We have many specific descriptive words in the English language.
Poetry slams are not for the faint of heart.
When I started writing again, I attended poetry slams. I introduced myself as representing the Medicare Division.
I was older than anyone else present by a generation. I learned a lot.
I did not write any poetry that required trigger warnings, Kleenex, or spit spraying ten yards away.
I did not use the F-word as an expletive, adjective, adverb, verb, gerund, noun, or another part of speech.
I have used the F-word in my past and may again in the future. I usually use it as an expletive, unfiltered, when surprised by pain.
I love vocabulary and I love the nuance, tone, pitch, shaded meaning of finding just the right word. “Spry,” for example, is never used to describe someone young, and could be found insulting depending on how the term is applied. I called out the word “galvanized” in a friend’s writing; too metallic for the rest of her poem. I love the word “quotidian” for an unknown reason.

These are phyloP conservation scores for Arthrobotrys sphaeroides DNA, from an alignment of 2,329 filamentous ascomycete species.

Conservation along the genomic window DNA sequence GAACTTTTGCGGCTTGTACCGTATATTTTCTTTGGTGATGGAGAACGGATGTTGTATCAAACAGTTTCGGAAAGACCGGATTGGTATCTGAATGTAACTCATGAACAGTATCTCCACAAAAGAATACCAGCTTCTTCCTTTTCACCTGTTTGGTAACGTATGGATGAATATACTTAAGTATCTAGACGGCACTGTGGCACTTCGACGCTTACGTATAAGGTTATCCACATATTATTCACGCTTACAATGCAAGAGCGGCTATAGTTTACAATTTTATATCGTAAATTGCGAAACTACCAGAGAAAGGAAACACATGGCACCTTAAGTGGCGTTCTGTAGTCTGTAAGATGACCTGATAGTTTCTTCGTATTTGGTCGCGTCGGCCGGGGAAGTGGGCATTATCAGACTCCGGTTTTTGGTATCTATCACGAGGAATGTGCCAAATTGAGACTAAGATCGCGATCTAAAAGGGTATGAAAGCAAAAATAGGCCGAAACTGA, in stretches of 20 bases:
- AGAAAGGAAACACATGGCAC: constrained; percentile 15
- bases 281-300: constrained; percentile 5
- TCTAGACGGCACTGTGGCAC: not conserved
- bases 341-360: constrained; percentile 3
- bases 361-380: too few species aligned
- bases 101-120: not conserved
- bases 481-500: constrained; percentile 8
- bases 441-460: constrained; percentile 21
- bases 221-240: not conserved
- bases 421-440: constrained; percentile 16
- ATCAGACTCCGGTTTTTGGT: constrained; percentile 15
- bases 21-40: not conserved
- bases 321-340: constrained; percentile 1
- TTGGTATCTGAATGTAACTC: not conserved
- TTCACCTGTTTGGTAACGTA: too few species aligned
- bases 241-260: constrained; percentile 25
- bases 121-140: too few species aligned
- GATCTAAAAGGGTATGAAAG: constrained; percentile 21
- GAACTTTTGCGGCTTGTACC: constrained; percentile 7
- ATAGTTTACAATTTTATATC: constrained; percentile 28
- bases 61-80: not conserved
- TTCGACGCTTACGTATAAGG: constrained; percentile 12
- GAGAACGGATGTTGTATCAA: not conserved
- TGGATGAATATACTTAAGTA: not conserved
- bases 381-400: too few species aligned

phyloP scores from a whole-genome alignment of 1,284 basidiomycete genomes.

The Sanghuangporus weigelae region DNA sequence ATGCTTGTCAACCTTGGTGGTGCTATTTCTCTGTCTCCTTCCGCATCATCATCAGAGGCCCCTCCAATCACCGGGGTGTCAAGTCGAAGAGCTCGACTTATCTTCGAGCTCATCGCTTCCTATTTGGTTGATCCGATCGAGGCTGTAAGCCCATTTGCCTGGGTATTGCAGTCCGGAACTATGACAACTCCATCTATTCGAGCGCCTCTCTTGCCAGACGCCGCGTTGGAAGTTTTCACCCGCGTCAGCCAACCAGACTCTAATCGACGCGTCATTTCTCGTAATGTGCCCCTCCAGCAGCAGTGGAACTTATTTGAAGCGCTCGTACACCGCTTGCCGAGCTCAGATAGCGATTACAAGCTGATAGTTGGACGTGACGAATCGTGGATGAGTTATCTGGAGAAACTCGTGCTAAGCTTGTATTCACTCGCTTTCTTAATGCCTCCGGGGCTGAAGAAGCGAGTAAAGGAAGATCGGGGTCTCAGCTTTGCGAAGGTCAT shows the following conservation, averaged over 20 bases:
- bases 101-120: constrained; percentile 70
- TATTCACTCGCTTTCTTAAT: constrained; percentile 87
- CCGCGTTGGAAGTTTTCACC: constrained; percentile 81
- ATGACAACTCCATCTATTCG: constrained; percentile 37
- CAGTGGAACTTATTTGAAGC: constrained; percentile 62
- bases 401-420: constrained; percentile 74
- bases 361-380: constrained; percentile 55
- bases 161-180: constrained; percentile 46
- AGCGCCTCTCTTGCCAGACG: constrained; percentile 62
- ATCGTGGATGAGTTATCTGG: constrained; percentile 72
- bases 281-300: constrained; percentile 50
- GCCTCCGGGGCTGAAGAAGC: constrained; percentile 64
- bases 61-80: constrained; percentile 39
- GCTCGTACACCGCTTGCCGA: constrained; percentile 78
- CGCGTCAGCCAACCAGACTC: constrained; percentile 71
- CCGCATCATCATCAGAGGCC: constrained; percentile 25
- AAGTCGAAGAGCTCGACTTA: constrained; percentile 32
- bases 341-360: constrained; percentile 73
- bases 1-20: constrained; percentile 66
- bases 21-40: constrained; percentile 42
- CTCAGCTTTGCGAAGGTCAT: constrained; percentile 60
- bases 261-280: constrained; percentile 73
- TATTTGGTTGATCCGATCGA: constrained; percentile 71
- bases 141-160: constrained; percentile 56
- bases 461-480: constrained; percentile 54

When I see the F-word in a title or the first lines of an article or poem, I move on. I move on because I am bored by lazy writing, not because of offense. The F-word becomes quotidian.
A Chat with Your Mother is an under-appreciated song by Lou and Peter Berryman. It is also known as the F-word song. It explains a lot.